This started the more general discussion. Here different attendees voiced concern for the Canadian patent system (i.e. the promise doctrine) in this regard before coming back to second medical use claims. It was posited that they are per se a functional limitation of a claim and that in the end the question should always be for the technical contribution of the patent. This was indeed the consensus: Patents need to add to the prior art to fulfil their part of the contract between patentee and society, i.e. disclosure for protection. However, no consensus emerged on the question whether there should be a plausibility test in the first place against the background of TRIPS and the limited number of revocations grounds enumerated in law.
Nevertheless, in the end everybody agreed with Brian Cordery, that the Sunrise Seminar was plausible in the original meaning: worthy of applause."
Friday afternoon. For those still standing, the Fordham conference opened up a treasure trove of interesting topics with a little something for everyone. Laura Whiting made her way to the panel discussion on Pharma, IP & Competition where she reports:
"After introducing the speakers, Prof Daryl Lim, Koren Wong-Ervin explained the background to reverse payment cases in the FTC. She commented on her surprise that other countries had cases relating to patent settlement despite not applying regulatory procedures comparable to the Hatch-Waxman system. She noted that she was concerned by the apparent recent approach of the EU General Court to apply a truncated market analysis, as in her opinion it was preferable to apply a full market analysis to each product and case. She also felt that it was problematic to exclude an evaluation of the validity of the patent(s) from the economic or market analysis.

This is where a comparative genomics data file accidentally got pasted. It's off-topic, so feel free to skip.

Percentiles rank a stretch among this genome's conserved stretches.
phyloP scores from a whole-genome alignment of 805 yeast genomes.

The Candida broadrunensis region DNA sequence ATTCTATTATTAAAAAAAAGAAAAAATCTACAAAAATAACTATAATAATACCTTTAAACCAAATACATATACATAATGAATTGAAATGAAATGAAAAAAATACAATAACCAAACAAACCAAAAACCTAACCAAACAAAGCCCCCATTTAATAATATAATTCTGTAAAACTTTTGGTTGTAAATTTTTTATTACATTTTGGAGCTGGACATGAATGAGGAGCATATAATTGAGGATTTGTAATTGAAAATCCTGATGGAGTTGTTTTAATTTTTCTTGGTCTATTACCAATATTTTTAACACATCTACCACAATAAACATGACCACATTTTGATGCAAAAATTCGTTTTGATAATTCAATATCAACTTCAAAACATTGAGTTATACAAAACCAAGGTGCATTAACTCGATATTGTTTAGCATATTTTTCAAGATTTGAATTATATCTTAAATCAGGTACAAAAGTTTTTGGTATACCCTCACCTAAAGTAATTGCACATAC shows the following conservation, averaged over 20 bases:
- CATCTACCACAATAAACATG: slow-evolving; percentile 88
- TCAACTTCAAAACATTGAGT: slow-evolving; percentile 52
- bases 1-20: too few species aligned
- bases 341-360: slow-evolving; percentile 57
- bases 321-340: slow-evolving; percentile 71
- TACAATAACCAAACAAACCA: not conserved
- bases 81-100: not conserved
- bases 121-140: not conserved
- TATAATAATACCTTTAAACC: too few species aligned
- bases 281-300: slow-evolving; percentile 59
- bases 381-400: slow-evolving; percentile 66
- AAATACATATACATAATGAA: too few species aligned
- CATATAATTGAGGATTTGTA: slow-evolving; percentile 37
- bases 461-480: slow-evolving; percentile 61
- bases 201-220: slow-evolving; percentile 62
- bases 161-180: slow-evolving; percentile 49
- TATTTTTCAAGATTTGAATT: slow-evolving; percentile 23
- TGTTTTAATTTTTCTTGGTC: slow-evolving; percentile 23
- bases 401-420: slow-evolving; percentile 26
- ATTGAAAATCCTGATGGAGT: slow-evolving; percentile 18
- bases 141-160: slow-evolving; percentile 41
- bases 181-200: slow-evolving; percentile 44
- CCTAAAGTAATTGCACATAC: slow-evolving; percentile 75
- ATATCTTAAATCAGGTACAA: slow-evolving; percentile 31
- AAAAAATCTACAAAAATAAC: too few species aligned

Jürgen Dressel noted that the European cases showed parallels to the "rule of reason" cases coming out of the FTC. He said that although there was no system similar to the Hatch-Waxman regime in the EU, the Servier and Lundbeck cases had showed that the arrangements that were entered into between companies could be extremely complex. In his view, the most concerning aspect for the innovator pharmaceutical industry of the recent decisions was the very narrow definition of "market", which was essentially restricted to the particular molecule in question. The other concerning issue was that the "by object" definition effectively shifted the burden of proof onto the patentee as soon as any payment was identified.
Cordula Schumacher noted that since the settlement agreements that were the subject of the recent EU decisions involved so many market players, in her view it was not appropriate to reverse the burden of proof – the situation was too complex for such a simplistic approach.